Susan drew her chair closer and looked in the old face with uncertain eyes.
"Miss Starkweather," she said, "do you think that a girl's being--like me--would make her evil-minded? Would it make her suspicion things, and be afraid of them--when there wasn't nothin'? I should think that it would," quite wistfully.
"It might," answered Miss Amory, her knitting-needles flying; "but for God's sake don't call yourself evil-minded. You'd be evil-minded if you were glad to suspect--not if you were sorry and afraid."
"Glad!" with a groan. "Oh, Lord, I guess not. But I might be all wrong all the same, mightn't I?"
"Yes, you might."
"I loved her--oh, Lord, I did love her! I'd reason to," the girl went on, and her manner had the effect of frightened haste. "I've suffered awful sometimes--thinkin' in the night and prayin' there wasn't nothin'. She was such a delicate, innocent little thing. It would have killed her."
"What were you afraid of?"
"Oh, I don't know," Susan answered, hysterically. "I don't. I only knew she couldn't bear nothin' like--like lyin' awake nights gaspin' an' fightin' with awful fear. She couldn't--she couldn't."
"But there are girls--women, who have to bear it," said Miss Amory. "Good God, who have to!"
"Yes--yes--yes," cried Susan. She drew her hand across her brow as if suddenly it felt damp, and for a moment her eyes looked wild with a memory of some awful thing. "I told her so," she said.
Miss Amory Starkweather turned in her chair with something like a start.
"You told her so," she exclaimed.
Susan stared out of the window and her voice fell.
"I didn't go to," she answered. "It was like this. That last time she came to see me--to tell me how ill she was and how Lucien was going to take her away--I'd been lookin' at the little clothes I'd got ready for--it." The tears began to roll fast down her cheeks. "Oh, Miss Starkweather! they was lyin' on the bed--an' she saw 'em an' turned as white as a sheet."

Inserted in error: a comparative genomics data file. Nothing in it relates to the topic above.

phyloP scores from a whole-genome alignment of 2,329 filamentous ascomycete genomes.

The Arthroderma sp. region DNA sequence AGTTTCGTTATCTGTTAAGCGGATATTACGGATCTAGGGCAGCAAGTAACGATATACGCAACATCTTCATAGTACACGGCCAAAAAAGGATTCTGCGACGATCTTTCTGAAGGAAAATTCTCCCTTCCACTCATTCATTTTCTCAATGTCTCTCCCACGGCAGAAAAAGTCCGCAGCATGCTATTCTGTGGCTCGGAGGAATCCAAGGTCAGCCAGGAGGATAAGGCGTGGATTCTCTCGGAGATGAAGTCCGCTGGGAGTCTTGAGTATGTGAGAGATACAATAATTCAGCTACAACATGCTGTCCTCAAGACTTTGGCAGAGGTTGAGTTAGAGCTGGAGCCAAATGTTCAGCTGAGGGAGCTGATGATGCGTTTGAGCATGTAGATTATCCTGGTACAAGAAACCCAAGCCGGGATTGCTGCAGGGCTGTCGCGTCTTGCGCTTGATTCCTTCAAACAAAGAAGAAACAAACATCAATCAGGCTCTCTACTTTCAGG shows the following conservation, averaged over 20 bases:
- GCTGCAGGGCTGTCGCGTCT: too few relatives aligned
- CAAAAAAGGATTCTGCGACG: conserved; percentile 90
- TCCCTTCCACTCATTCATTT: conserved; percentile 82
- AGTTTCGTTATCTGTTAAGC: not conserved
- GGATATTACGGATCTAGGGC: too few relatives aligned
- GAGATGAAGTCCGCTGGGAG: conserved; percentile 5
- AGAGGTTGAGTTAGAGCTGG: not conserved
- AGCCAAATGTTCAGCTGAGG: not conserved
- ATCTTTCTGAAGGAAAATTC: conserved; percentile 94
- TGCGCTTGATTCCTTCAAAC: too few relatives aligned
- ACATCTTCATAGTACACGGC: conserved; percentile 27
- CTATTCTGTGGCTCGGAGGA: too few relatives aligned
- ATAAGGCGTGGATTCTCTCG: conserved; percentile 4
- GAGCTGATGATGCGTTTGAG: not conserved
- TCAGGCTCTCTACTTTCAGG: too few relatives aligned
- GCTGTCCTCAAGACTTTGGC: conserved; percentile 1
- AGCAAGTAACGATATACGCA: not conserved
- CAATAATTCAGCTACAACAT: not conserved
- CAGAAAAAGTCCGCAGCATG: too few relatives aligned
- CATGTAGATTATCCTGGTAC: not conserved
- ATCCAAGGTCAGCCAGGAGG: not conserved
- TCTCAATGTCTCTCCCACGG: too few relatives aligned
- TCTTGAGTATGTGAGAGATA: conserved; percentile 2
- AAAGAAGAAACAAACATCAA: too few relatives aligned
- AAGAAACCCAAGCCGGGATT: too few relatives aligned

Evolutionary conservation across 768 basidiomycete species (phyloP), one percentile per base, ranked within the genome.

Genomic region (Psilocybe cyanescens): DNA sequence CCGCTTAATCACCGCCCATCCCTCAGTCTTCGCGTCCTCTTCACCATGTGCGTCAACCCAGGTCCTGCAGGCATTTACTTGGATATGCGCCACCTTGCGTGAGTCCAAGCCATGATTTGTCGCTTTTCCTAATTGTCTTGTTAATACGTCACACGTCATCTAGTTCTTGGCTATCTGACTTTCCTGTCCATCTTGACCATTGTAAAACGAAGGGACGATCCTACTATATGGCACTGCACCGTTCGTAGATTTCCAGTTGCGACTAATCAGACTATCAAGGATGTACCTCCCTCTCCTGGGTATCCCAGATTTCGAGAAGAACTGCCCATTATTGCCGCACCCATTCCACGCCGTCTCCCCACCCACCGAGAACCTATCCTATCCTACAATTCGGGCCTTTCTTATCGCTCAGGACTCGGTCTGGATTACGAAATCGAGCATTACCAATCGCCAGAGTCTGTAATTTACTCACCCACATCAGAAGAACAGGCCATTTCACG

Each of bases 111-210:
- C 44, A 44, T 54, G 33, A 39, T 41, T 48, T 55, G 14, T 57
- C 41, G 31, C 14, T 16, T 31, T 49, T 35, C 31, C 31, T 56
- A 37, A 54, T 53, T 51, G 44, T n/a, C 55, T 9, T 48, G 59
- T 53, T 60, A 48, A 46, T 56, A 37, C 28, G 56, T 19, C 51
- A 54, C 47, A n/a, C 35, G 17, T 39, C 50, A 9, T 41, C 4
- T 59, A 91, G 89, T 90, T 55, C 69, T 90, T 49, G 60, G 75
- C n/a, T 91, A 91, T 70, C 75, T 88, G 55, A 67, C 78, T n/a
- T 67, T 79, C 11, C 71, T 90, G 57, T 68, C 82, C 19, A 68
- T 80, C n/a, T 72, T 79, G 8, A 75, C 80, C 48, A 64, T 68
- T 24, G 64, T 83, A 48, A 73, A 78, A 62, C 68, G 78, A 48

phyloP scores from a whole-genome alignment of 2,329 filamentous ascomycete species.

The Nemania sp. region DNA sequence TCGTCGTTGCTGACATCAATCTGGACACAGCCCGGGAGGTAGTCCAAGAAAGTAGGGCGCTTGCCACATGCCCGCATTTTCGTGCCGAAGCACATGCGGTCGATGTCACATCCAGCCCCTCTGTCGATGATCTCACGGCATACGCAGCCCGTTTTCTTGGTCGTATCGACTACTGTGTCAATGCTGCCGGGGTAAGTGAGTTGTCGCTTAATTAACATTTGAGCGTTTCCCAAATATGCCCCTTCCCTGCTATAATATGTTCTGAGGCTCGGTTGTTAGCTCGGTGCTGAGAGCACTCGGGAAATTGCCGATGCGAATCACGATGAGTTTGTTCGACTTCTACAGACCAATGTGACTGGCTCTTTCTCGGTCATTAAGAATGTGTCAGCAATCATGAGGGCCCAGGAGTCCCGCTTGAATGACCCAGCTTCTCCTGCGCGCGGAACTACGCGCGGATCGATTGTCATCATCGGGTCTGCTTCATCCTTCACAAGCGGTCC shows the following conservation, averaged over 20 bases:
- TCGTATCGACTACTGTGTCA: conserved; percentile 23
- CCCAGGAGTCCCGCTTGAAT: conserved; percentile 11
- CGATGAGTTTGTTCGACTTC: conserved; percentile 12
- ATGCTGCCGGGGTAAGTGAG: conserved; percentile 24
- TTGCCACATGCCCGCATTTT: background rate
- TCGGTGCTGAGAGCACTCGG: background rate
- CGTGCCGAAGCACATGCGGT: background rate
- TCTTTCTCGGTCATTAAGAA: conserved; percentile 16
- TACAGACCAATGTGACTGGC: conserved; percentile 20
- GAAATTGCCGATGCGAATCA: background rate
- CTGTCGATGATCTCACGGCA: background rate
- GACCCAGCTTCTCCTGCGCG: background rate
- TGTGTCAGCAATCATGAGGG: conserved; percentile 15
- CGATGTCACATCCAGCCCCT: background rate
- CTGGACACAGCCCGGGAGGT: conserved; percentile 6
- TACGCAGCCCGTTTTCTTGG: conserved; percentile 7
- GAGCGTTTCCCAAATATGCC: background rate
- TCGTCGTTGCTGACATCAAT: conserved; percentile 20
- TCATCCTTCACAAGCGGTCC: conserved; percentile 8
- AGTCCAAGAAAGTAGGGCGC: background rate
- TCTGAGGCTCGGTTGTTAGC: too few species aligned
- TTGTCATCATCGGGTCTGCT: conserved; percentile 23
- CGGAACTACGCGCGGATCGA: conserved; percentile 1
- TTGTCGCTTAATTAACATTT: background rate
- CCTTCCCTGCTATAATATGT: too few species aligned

"Ugh!" the sound broke from Miss Amory like a short, involuntary groan.
"She said she didn't know how people could bear it," Susan hurried on, "an' I said--just like you did--that they had to bear it."
She suddenly hid her face in her arms.
"You were thinking of yourself," said Miss Amory. She felt and looked a little sick.
"Yes," said Susan, "I was thinkin' of how it is when a girl's goin' to have a child an' can't get away from it--can't--can't. She's got to go through with it--an' no one can't save her. But I suppose it made her think of her death that was comin'--her death that I b'lieve she knowed she was struck for. When I'd said it she looked like some little hunted animal dogs was after--that had run till its breath was gone an' its eyes was startin' from its head. Her little chest went up an' down with pantin'. I didn't wonder when I heard after that she'd dropped in the street in a dead faint."
"Was that the day I picked her up as she lay on the pavement?" Miss Amory asked.
Susan nodded, her face still hidden.
Old Miss Starkweather put out her hand and laid it on the girl's shoulder.
"She has had time to forget," she said, rather as if she was out of breath--"forget and grow quiet. She is dust by now--peaceful dust. Let us--my good girl--let us remember that happy story of how she died."
"Yes," answered Susan, "in Italy--lying before the open window--with the sunset all rosy in the sky."
But her head rested on her folded arms upon her knee, and she sobbed a low, deep sob.